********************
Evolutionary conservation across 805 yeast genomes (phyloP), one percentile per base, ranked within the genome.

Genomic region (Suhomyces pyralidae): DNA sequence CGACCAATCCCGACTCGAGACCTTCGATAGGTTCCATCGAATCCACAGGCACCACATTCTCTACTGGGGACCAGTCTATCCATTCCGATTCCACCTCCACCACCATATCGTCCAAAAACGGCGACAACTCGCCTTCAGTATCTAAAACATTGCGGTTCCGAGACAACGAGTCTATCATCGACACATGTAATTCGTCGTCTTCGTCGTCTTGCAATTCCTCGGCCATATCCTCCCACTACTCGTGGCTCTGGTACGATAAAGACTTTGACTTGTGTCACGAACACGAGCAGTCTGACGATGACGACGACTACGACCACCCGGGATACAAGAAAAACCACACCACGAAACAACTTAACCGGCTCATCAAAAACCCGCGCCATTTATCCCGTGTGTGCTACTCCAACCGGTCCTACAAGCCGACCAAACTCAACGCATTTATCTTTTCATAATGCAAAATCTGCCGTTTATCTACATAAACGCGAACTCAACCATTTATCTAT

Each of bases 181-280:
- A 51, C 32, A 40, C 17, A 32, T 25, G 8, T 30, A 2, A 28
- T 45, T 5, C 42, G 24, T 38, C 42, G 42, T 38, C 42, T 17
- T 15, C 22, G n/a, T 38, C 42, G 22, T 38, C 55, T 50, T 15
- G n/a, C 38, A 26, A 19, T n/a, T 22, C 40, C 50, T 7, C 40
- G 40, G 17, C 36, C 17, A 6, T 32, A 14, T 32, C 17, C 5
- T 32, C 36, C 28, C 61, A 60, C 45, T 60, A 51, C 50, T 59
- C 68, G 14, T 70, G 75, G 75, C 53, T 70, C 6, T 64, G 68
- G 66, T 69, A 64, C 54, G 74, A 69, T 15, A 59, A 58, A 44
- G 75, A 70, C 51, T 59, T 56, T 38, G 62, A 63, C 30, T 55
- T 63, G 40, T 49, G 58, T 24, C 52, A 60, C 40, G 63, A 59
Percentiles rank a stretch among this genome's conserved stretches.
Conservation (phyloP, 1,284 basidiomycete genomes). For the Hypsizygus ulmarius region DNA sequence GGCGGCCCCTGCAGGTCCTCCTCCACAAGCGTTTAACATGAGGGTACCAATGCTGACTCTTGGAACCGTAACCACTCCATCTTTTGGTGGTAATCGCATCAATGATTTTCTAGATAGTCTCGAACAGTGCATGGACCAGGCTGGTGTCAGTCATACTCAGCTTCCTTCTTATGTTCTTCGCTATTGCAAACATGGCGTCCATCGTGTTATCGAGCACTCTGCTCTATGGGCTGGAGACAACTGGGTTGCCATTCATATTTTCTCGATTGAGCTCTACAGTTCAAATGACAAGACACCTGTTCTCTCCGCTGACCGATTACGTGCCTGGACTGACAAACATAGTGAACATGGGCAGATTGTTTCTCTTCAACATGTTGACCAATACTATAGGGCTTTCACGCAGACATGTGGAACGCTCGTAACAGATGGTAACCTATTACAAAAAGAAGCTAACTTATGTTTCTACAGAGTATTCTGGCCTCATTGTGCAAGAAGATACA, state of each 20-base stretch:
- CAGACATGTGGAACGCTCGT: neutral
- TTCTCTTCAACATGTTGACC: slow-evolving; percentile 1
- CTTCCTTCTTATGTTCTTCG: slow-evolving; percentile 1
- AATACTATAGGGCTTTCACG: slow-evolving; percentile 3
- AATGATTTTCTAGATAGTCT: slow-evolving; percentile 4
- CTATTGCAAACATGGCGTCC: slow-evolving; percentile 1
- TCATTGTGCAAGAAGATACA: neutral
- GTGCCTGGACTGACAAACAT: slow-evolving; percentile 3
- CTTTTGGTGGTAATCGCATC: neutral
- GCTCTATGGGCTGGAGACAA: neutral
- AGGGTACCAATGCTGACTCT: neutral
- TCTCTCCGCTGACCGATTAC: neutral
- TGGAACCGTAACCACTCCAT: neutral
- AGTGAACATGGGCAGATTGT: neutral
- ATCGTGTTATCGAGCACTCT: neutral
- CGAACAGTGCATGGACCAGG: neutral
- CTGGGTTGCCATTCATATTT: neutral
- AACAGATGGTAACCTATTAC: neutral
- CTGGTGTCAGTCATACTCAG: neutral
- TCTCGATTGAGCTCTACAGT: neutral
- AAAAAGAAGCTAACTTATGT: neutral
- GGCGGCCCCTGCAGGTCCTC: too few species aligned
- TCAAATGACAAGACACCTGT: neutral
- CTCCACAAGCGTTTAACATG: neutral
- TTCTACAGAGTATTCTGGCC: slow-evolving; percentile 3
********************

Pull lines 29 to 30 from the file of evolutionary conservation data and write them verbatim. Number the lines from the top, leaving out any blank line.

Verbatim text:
- AGTGAACATGGGCAGATTGT: neutral
- ATCGTGTTATCGAGCACTCT: neutral